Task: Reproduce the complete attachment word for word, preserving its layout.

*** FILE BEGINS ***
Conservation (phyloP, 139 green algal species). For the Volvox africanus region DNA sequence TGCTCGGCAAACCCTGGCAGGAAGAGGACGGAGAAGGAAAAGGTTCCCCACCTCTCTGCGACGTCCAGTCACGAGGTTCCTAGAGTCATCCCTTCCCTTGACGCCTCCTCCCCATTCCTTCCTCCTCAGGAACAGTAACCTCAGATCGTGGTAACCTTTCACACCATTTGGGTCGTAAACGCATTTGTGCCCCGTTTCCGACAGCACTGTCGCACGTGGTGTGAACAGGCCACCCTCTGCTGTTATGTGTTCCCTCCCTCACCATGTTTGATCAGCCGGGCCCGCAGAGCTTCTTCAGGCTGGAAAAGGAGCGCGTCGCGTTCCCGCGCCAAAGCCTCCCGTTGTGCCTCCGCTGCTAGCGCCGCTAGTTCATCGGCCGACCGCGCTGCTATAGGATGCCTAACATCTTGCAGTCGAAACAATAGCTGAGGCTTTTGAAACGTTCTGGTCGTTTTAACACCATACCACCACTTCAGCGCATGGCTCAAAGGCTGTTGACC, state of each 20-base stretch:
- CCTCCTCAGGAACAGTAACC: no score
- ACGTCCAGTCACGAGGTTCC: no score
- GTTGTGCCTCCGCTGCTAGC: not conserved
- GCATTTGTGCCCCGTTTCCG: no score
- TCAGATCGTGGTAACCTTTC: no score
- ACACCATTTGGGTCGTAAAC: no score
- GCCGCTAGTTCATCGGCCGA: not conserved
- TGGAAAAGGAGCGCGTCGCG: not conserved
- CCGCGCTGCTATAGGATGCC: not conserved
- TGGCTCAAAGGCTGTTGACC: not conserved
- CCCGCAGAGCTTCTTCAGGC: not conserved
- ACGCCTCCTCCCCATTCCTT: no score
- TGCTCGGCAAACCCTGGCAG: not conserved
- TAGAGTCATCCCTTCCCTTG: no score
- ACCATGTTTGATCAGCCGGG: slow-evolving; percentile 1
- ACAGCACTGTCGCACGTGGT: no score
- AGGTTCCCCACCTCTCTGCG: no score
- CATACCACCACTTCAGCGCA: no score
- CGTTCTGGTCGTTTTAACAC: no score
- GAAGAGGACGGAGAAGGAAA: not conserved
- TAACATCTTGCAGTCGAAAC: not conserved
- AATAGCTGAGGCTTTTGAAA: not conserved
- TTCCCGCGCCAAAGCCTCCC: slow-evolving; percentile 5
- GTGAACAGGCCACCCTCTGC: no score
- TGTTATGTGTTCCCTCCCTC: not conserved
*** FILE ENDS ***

Conservation (phyloP, 139 green algal species). For the Volvox africanus region DNA sequence TGCTCGGCAAACCCTGGCAGGAAGAGGACGGAGAAGGAAAAGGTTCCCCACCTCTCTGCGACGTCCAGTCACGAGGTTCCTAGAGTCATCCCTTCCCTTGACGCCTCCTCCCCATTCCTTCCTCCTCAGGAACAGTAACCTCAGATCGTGGTAACCTTTCACACCATTTGGGTCGTAAACGCATTTGTGCCCCGTTTCCGACAGCACTGTCGCACGTGGTGTGAACAGGCCACCCTCTGCTGTTATGTGTTCCCTCCCTCACCATGTTTGATCAGCCGGGCCCGCAGAGCTTCTTCAGGCTGGAAAAGGAGCGCGTCGCGTTCCCGCGCCAAAGCCTCCCGTTGTGCCTCCGCTGCTAGCGCCGCTAGTTCATCGGCCGACCGCGCTGCTATAGGATGCCTAACATCTTGCAGTCGAAACAATAGCTGAGGCTTTTGAAACGTTCTGGTCGTTTTAACACCATACCACCACTTCAGCGCATGGCTCAAAGGCTGTTGACC, state of each 20-base stretch:
- CCTCCTCAGGAACAGTAACC: no score
- ACGTCCAGTCACGAGGTTCC: no score
- GTTGTGCCTCCGCTGCTAGC: not conserved
- GCATTTGTGCCCCGTTTCCG: no score
- TCAGATCGTGGTAACCTTTC: no score
- ACACCATTTGGGTCGTAAAC: no score
- GCCGCTAGTTCATCGGCCGA: not conserved
- TGGAAAAGGAGCGCGTCGCG: not conserved
- CCGCGCTGCTATAGGATGCC: not conserved
- TGGCTCAAAGGCTGTTGACC: not conserved
- CCCGCAGAGCTTCTTCAGGC: not conserved
- ACGCCTCCTCCCCATTCCTT: no score
- TGCTCGGCAAACCCTGGCAG: not conserved
- TAGAGTCATCCCTTCCCTTG: no score
- ACCATGTTTGATCAGCCGGG: slow-evolving; percentile 1
- ACAGCACTGTCGCACGTGGT: no score
- AGGTTCCCCACCTCTCTGCG: no score
- CATACCACCACTTCAGCGCA: no score
- CGTTCTGGTCGTTTTAACAC: no score
- GAAGAGGACGGAGAAGGAAA: not conserved
- TAACATCTTGCAGTCGAAAC: not conserved
- AATAGCTGAGGCTTTTGAAA: not conserved
- TTCCCGCGCCAAAGCCTCCC: slow-evolving; percentile 5
- GTGAACAGGCCACCCTCTGC: no score
- TGTTATGTGTTCCCTCCCTC: not conserved